Graphic novel adaptation of Richard Stark's Parker The Hunter


I'll admit that I'd never heard of author Richard Stark (real name: Donald E. Westlake) or his 1962 novel, The Hunter, until I'd read this superb graphic novel adaptation.

Eisner award-winning Artist and writer Darwyn Cooke's version is stunningly rendered in black and blue that perfectly matches the mood of this hard-boiled story about an amoral professional thief name Parker who's on a mission of revenge against another thief who double crossed him.

Imagine Mad Men, with its cool stylishness, but with characters even more depraved and rapacious, and you'll have an idea for what's in store when you read The Hunter.

Parker: The Hunter by Darwyn Cooke


  1. “…until I’d read this superb graphic novel from which it was adapted.”

    So, then, the 1962 novel was adapted from the superb graphic novel?

    How prosaic time travel has become.

  2. I’ve read all the Parker books, and this one most recently, actually. So excited to see a graphic version!

  3. Westlake was a prolific writer of crime fiction. My favorites are the Dortmunder series penned under his own name. Also, both “God Save the Mark,” and “The Ax” are really great novels.

  4. Seems like I’ve seen the name of this Richard Stark novel come up a lot lately. Recently rewatched the neo-noir masterpiece Point Blank with Lee Marvin, which is based on the novel (so is Payback with Mel Gibson). Also, Film Score Monthly just released Quincy Jones’ excellent score for another Westlake/Stark-related movie called The Split. I look forward to checking out this comic adaptation. Right up my alley.

  5. “…until I’d read this superb graphic novel from which it was adapted.”

    So, the 1962 novel was adapted from this superb graphic novel, then? Gee, I hadn’t realized time travel was in common practice.

  6. The Parker series is fantastic. I imagine Stark/Westlake’s economical prose would translate well to a graphic novel. I think it was Ed Brubaker’s like-minded comic series Criminal that turned me on to the novels – each month the back pages of Criminal feature an article on under appreciated pulp writers.

    The Hunter was twice made into feature films as well: John Boorman’s groundbreaking, psychadelic cut-up – Point Blank starring the great Lee Marvin, and Brian Helgeland’s so-so Tarrantino take starring the anti-semitic Mel Gibson.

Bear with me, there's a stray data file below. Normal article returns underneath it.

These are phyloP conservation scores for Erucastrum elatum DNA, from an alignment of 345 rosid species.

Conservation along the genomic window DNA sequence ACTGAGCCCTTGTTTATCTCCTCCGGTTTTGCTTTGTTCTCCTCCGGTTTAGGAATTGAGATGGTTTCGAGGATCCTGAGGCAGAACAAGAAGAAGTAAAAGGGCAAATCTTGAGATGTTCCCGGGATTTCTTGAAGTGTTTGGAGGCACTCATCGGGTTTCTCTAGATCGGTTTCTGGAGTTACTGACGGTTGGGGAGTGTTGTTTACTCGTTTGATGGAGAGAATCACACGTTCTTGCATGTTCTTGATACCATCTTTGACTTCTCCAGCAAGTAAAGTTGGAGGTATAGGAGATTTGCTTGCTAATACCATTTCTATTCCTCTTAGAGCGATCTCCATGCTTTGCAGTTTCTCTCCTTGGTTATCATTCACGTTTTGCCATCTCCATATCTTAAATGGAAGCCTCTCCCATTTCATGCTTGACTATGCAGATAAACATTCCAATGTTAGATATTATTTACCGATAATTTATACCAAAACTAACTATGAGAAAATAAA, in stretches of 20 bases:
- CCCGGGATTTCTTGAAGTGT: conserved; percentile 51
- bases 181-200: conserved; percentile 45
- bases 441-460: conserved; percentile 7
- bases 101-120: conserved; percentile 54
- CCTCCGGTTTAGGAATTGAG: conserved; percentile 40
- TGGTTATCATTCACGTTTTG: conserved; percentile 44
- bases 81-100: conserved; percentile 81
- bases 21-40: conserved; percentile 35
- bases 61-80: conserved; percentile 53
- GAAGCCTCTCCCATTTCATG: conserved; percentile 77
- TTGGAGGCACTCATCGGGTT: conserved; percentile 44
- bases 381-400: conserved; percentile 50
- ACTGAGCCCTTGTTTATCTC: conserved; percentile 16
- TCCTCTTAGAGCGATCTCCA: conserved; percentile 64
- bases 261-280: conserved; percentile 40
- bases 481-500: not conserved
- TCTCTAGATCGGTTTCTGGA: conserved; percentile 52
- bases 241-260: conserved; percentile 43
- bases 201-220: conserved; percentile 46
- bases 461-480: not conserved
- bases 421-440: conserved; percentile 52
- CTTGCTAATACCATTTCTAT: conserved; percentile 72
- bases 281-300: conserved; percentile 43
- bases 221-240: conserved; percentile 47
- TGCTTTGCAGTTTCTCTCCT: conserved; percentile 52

7. “The Hunter” was also the basis for two movies, one a brilliant, genius-level decontruction of action movies, the other somewhat less so: “Point Blank”, with Lee Marvin and Angie Dickenson; and “Payback”, with Mel Gibson and Maria Bello (and Lucy Liu).

    It is left as an excercise for the reader which movie is the good one.

  8. There have been 6 movies based on Parker novels. The one I’d most like to see is The Outfit, which stars Robert Duvall as the Parker character, plus Karen Black and Joe Don Baker as his henchpersons. I guess for curiousity’s sake I’d also like to see Jean Luc Godard’s adaptation of The Jugger (haven’t read it yet), in which the Parker character is played by Anna Karina. There’s also The Split, wherein Parker is played by Jim Brown. Cast also includes Gene Hackman, Ernest Borgnine, Warren Oates and Donald Sutherland. None of these seem to be available on DVD currently.

    Lee Marvin is by far the best casting choice for Parker, but Walker is pretty different than Parker. Parker is all about control and self-discipline, as opposed to the raging Frankenstein that is Walker in Point Blank.

    The Parker character is never called Parker, I have read, because Columbia pictures owns the rights to the name even though it has never used it. Makes no sense to me but so I have read.

  9. @13: Godard’s adaptation, Made In USA, is more of an exercise in form than a narrative film. It does follow the plot loosely, but is pretty far removed from his early work with ‘Genre-films’.

    It’s screening in Chicago (Gene Siskel Film Ctr) all week, if you’re anywhere nearby..

    ALSO, while Point Blank is a better film, Payback may be a better adaptation of The Hunter.

  10. Actually, the Parker books are being reprinted, in order, for those of you who want to get your hands on them. Another 3 of them were just released this week, actually. I think they’ve reprinted 10 total, and hopefully they’ll keep going until they’re all reprinted. – There’s a link to the first one, and you can find links to the rest of the University of Chicago reprints from there. I’ve read a few of them and got the rest sitting in a stack on my nightstand.

  11. Also, I believe Darwyn Cooke has said this is the first of three adaptations he plans on doing of the Parker books.

  12. The Parker novels are great fun. I think I’ve read them all- the only “Parker novel” that doesn’t have Parker as the key player is “Lemons Never Lie.” The rest are standard good heist-cum-something-went-wrong stories where Parker ends up getting away with the loot and the dame. Well, the loot anyway. They’re great fun and not too heavy on the thinking, which is what I need now and then.

  13. Actually, there are four non-Parker Richard Stark novels, all starring Parker’s sometime partner in crime (and occasional actor) Alan Grofield. “Lemons Never Lie” is the final Grofield novel (and the best one).

    I’ll echo what everyone in here has said about the Parker books. They’re among the best crime novels ever written.

  14. Excellent, though you lose points for showing me this when I’m trying to stop spending money on books.

    As another hardcore Westlake/Stark fan, I was absolutely gutted when he died on New Year’s Eve. The final Dortmunder book was just published, and I finished it not two days ago.

    And I’m gutted again, not because the book was bad, but because Westlake’s hundred-somethingth novel was still so damn good.

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